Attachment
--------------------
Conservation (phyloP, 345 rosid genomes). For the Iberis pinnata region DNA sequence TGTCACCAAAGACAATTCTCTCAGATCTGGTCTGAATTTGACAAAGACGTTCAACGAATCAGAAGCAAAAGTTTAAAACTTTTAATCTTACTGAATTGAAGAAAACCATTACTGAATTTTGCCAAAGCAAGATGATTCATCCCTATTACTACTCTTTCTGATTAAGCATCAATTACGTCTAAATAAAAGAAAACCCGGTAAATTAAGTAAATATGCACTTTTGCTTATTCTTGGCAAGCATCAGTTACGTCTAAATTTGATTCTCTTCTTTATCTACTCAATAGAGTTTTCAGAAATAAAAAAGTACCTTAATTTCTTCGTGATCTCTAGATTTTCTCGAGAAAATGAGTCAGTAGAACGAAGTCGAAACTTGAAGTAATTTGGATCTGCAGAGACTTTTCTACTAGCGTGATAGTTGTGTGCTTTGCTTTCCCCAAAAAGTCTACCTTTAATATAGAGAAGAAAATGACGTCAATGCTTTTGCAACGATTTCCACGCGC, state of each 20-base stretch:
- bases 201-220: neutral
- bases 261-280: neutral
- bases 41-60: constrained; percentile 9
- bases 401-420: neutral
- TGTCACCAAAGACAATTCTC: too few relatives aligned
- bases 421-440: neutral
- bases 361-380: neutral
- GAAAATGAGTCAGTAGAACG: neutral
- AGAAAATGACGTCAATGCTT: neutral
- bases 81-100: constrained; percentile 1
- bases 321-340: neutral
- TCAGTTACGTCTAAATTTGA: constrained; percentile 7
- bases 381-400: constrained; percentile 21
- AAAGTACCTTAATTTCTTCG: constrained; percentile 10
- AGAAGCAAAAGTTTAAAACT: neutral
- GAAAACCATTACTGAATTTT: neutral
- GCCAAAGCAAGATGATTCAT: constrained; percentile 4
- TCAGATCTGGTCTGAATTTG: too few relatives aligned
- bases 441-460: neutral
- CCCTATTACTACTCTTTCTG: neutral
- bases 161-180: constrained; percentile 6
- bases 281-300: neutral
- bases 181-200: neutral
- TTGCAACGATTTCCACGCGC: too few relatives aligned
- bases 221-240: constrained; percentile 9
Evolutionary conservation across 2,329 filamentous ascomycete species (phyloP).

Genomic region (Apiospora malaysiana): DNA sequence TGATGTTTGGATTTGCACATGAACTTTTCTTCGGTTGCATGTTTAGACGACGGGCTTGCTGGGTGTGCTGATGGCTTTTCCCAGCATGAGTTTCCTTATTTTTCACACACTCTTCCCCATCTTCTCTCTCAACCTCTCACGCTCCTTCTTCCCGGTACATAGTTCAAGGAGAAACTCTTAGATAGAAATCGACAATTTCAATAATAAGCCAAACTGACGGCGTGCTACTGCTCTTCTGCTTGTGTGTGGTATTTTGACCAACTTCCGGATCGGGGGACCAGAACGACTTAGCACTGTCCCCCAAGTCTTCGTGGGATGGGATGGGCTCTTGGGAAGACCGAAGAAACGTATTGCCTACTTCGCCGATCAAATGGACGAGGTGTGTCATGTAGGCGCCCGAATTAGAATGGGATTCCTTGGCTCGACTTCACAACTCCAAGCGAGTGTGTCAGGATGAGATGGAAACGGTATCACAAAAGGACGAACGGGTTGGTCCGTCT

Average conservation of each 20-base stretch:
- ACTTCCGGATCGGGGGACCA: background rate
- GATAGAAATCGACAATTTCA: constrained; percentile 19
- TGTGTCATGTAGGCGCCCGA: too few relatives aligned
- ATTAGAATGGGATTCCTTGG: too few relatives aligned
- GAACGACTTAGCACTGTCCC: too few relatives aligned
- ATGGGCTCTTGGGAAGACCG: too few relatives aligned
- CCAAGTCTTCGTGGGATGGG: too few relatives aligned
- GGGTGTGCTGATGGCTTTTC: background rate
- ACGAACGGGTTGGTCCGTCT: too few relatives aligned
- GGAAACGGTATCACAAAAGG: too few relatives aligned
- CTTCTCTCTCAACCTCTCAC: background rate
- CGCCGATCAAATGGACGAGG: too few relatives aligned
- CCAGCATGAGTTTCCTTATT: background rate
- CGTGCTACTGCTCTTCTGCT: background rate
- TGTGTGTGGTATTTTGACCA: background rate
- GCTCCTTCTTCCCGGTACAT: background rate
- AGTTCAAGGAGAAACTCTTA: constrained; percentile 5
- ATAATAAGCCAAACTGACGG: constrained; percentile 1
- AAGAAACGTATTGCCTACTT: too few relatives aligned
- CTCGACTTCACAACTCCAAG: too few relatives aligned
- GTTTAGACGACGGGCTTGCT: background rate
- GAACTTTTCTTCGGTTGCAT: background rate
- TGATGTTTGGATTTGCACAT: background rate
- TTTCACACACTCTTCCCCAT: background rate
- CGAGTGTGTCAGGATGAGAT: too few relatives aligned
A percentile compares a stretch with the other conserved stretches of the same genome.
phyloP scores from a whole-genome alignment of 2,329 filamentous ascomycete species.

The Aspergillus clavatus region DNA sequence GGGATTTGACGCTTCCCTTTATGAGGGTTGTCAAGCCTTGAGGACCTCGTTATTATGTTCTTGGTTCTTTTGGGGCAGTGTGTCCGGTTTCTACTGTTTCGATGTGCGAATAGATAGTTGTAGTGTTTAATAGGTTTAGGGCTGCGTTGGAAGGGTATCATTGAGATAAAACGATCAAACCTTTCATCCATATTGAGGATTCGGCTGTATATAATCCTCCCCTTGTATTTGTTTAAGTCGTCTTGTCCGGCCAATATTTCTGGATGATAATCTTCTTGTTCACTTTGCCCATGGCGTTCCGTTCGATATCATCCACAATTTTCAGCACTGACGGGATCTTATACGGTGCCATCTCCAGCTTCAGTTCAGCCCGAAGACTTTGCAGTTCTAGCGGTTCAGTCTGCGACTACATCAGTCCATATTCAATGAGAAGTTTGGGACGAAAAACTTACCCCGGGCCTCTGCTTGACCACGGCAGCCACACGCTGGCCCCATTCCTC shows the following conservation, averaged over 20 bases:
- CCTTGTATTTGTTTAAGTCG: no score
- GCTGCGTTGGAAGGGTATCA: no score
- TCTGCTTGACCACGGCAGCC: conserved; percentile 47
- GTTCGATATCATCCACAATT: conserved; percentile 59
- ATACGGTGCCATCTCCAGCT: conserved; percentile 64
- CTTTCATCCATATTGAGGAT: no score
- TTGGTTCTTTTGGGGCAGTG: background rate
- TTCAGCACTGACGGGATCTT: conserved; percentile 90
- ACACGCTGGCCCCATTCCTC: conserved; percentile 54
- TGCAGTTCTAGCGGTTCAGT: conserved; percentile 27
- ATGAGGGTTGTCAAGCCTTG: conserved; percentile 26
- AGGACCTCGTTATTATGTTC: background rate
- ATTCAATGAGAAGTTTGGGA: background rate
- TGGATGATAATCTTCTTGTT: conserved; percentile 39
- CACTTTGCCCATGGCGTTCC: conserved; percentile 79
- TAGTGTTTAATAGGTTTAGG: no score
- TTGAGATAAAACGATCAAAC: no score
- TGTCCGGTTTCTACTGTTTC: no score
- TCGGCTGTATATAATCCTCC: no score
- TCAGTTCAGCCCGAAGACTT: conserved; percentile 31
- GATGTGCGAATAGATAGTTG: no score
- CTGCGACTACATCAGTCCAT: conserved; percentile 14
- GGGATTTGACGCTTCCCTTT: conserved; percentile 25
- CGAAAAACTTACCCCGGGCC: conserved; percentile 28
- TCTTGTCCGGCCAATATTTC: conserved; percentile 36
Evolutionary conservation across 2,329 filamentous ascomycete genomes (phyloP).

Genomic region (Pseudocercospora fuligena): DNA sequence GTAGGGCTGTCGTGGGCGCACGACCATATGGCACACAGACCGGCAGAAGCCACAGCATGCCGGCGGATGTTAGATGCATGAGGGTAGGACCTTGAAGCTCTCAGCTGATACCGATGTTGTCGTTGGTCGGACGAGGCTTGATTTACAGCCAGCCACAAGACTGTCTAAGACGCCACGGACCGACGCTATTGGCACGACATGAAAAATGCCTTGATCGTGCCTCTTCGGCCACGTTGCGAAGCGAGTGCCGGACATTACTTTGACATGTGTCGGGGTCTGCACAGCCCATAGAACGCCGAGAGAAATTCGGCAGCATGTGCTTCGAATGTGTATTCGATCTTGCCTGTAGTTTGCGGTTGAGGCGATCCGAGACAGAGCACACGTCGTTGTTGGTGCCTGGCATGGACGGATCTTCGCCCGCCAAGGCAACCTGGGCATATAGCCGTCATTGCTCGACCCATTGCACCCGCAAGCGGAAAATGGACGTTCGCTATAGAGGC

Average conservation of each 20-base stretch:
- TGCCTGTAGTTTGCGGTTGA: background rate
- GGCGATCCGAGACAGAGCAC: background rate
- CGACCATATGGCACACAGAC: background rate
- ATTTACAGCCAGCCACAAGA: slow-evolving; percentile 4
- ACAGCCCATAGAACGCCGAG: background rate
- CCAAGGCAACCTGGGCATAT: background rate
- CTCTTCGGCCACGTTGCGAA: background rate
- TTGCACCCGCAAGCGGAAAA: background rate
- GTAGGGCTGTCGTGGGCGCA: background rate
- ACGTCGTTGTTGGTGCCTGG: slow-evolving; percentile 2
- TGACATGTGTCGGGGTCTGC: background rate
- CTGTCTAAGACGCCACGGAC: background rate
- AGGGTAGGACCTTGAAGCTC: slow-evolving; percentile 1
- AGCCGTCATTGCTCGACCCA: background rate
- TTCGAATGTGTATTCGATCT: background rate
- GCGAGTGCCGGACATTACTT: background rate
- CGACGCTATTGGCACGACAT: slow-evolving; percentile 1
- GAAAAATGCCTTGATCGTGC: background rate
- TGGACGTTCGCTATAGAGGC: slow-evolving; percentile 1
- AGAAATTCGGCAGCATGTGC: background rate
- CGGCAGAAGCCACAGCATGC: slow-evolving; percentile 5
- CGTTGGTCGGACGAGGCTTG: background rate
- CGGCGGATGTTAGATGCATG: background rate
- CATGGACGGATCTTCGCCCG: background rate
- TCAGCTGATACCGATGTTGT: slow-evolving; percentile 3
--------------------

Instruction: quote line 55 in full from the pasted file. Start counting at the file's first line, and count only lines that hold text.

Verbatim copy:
A percentile compares a stretch with the other conserved stretches of the same genome.